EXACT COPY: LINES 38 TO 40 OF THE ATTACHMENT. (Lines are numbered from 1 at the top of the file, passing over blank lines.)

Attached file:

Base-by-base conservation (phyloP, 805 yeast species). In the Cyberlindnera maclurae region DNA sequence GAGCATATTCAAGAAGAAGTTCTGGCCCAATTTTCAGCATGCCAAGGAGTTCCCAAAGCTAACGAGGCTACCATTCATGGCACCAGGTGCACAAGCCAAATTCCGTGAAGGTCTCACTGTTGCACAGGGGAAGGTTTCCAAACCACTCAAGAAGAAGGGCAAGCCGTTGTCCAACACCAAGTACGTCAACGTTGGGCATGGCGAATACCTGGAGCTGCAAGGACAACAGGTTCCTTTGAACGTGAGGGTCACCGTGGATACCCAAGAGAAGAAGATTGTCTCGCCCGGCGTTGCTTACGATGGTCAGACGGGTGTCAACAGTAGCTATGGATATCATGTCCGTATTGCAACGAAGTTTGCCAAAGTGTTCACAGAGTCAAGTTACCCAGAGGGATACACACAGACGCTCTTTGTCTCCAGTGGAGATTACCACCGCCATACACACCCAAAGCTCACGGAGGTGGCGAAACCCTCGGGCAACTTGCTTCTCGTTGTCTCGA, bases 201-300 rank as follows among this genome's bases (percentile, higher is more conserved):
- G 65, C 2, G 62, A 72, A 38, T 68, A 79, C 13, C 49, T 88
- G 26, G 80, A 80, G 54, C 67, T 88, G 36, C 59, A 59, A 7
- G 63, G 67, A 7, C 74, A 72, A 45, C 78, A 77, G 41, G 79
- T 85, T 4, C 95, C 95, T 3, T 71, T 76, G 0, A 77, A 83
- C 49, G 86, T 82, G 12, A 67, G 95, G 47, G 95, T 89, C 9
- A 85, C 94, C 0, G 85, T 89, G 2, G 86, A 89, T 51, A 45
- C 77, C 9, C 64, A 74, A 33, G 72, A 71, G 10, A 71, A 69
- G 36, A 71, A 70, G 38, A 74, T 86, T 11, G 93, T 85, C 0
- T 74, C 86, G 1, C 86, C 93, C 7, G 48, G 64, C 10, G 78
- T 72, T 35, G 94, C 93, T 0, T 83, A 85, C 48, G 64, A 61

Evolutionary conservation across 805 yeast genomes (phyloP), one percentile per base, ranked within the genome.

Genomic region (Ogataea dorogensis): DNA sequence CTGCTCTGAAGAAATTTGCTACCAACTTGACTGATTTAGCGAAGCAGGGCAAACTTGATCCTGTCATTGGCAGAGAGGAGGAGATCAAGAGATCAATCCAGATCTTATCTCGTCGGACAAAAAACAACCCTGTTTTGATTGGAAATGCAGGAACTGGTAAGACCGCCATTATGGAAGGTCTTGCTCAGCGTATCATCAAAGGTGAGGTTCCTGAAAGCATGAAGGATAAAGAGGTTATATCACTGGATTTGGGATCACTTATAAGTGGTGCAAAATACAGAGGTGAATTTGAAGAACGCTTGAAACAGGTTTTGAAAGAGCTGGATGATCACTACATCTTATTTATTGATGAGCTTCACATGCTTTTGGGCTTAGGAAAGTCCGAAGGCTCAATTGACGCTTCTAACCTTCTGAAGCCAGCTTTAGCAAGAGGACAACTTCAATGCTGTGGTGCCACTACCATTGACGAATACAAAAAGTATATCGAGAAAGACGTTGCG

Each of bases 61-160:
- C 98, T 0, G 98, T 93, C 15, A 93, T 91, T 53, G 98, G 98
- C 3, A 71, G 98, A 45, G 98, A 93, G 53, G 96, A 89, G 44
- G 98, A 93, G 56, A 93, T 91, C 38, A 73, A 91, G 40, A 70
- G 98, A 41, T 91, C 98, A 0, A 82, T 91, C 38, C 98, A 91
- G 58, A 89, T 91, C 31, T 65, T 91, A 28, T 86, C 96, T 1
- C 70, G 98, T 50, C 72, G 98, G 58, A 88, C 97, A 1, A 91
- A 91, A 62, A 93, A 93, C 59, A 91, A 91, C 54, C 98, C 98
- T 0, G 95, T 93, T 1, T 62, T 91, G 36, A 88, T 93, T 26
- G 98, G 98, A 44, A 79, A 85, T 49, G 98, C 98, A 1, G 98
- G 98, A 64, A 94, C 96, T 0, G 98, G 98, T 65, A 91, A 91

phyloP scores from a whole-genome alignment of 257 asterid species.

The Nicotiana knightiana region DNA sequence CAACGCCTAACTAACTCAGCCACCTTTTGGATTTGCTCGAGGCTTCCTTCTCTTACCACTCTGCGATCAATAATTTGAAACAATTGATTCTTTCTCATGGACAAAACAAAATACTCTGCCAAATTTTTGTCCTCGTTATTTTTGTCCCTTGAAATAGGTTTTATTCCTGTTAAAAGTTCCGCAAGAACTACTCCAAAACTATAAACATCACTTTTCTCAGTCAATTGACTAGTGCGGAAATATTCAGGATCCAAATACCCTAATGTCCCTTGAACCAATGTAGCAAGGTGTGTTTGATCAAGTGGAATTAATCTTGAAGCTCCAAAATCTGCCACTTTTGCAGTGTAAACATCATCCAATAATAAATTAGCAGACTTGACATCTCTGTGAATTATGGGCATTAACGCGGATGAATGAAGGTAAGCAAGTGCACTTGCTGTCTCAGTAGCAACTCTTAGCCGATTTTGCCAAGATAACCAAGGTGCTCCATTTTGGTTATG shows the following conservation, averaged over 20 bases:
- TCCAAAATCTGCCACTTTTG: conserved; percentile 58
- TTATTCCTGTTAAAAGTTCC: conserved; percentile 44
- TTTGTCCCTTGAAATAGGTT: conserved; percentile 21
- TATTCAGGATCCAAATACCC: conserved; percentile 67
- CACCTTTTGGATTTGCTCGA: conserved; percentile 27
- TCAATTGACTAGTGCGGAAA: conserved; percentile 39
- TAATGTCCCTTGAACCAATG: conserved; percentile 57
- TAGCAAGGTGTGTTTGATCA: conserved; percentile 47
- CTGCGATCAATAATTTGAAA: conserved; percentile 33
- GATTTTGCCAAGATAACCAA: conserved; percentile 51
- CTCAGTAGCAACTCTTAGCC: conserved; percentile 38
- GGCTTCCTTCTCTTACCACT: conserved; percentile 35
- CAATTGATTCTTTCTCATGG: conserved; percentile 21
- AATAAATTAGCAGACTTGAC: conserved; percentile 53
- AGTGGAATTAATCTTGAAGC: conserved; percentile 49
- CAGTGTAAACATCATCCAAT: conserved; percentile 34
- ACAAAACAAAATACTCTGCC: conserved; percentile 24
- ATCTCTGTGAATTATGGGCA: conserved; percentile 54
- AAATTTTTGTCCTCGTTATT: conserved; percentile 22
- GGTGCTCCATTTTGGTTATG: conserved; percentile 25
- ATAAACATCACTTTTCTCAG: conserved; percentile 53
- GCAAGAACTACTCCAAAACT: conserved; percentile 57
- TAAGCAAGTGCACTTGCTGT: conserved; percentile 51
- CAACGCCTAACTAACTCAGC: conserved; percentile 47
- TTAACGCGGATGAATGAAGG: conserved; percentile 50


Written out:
- GGCTTCCTTCTCTTACCACT: conserved; percentile 35
- CAATTGATTCTTTCTCATGG: conserved; percentile 21
- AATAAATTAGCAGACTTGAC: conserved; percentile 53